The first English musical criticism written by Charles Avison argued that music evokes purely positive emotions
Charles Avison LP cover
Genre: Concerto grosso
The fascination with the innermost working of the human mind and the nature of its response to certain triggers have always been the focal point of many fields of study. As such, the researchers of musical aesthetics have been interested in the spectrum of emotions caused by listening to music. Recent studies of music perception have found that even sad music very often evokes positive emotions through the release of negative experiences.
The study surprisingly echoes the work of the English composer Charles Avison who published his Essay on Musical Expression during the transition period from Baroque to Classical. Having since become the first example of English musical criticism, his essay touches on various aspects of musical aesthetics as well as provides a musical analysis on the creative processes of different composers, focusing on the interaction between melody and harmony.
Charles Avison’s life was inextricably linked to Newcastle—the city in which he was born and spent most of his life in, occupying major musical positions such as a church organist at The Cathedral Church of St Nicholas. Rejecting more prestigious appointments at York, Dublin, Edinburgh, and London, the composer organized the first subscription concerts in his city that would go on to be hugely popular even after Avison's death. These concerts and many other events organized by Avison provided Newcastle with a high standard of entertainment, which, in turn, helped to establish its reputation as a provincial center with vigorous musical life.
In his music, Avison paid great attention to the melodic motion, adhering mainly to the Italian style of composition which he had supposedly studied in London under Francesco Geminiani in the 1730s. The most influential work from Avison's entire oeuvre is considered to be his series of twelve concerto grosso in which the composer orchestrated keyboard sonatas of another prominent Italian Domenico Scarlatti.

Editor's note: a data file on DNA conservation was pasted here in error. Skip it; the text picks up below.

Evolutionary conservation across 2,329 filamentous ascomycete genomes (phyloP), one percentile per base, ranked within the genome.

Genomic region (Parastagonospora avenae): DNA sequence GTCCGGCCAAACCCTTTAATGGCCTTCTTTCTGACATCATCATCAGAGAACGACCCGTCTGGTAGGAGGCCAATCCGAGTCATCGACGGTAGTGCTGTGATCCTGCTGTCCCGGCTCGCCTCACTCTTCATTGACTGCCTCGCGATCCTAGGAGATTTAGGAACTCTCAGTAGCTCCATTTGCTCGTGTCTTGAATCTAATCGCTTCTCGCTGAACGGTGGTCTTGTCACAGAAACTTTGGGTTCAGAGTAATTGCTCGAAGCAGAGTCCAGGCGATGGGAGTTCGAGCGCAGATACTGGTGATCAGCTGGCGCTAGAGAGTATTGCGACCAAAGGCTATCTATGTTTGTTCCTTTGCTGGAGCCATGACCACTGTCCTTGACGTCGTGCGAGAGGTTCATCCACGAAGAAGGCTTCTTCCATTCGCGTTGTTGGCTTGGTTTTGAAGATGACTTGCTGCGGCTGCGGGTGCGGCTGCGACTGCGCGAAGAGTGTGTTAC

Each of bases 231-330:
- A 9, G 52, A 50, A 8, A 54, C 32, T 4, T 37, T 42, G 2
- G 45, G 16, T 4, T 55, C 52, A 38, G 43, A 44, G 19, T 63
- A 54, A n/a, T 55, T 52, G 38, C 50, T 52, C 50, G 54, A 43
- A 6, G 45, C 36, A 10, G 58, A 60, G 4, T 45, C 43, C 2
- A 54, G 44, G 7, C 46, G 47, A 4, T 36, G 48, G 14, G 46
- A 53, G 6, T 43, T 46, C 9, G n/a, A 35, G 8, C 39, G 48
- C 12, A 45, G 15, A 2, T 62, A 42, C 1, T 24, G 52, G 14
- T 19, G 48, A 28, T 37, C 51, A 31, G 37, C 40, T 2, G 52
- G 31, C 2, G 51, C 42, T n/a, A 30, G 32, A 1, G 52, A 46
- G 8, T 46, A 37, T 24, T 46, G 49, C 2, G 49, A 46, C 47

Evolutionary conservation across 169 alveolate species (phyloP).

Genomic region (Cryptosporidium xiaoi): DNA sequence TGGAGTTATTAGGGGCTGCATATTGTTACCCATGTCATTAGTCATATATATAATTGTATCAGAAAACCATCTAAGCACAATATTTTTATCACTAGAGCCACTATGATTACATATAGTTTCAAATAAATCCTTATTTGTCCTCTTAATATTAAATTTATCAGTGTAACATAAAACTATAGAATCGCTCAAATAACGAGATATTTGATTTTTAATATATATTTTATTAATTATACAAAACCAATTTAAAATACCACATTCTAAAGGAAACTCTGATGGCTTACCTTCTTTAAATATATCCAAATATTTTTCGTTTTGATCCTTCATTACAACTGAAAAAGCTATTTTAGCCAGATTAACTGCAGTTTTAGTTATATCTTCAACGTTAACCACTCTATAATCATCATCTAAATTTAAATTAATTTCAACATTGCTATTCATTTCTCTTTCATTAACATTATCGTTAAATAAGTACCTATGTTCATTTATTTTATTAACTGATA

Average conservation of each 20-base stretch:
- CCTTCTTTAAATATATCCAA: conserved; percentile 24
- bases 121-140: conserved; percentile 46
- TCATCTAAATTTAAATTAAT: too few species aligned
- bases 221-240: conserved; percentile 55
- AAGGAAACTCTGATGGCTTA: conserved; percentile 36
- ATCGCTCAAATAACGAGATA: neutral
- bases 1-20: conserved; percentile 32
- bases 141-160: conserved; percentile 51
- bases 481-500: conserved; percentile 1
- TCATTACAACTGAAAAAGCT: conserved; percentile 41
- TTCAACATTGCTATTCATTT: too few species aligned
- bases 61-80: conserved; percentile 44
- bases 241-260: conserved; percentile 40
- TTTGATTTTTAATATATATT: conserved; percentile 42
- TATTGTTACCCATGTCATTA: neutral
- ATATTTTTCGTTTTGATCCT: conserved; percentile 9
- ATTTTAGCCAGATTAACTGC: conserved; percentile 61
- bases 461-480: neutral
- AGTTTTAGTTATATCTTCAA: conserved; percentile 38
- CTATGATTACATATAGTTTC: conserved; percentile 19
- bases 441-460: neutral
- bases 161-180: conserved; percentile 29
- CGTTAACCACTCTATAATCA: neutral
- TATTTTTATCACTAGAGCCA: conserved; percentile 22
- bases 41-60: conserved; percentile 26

Listen to Charles Avison's Concerto Grosso Nº 1 in A Major performed by Neville Marriner with Academy of St. Martin in the Fields:
Charles Avison's popularity at the time was fueled not only by his music but also by his Essay on Musical Expression which made history as the first piece of musical criticism published in England. In the essay, Avison discusses the balance of melody and harmony while highlighting the composers who exhibit flaws in these aspects of musical creativity.
With a good sense of humor, Avison points out the futility of complex modulations precariously held together only by the notions of musical theory but lacking any actual musical reason:
"In these vague and unmeaning pieces, we often find the bewildered composer, either struggling with the difficulties of an extraneous modulation, or tiring the most consummate patience with a tedious repetition of some jejune thought, imagining he can never do enough, till he has run through every key that can be crowded into one movement; till, at length, all his force being exhausted, he drops into a dull close; where his languid piece seems rather to expire and yield its last, than conclude with a spirited, and well-timed cadence."
Discussing the general idea that music reaches all aspects of human emotion, Avison concludes that listening to music evokes positive emotions while suppressing negative ones.
Сontinuing Leonardo Da Vinci's comparisons of music and painting, Avison groups melody with harmony and draws a clear parallel to colors and symmetry:
"A full chord struck, or a beautiful succession of single sounds produced, is no less ravishing to the ear, than just symmetry or exquisite colours to the eye."
Largely due to criticism of composers including the absolutely-authoritative Handel, Essay on Musical Expression received great attention giving rise to a series of subsequent publications criticizing the essay as well as Avison’s responses to criticism of his book.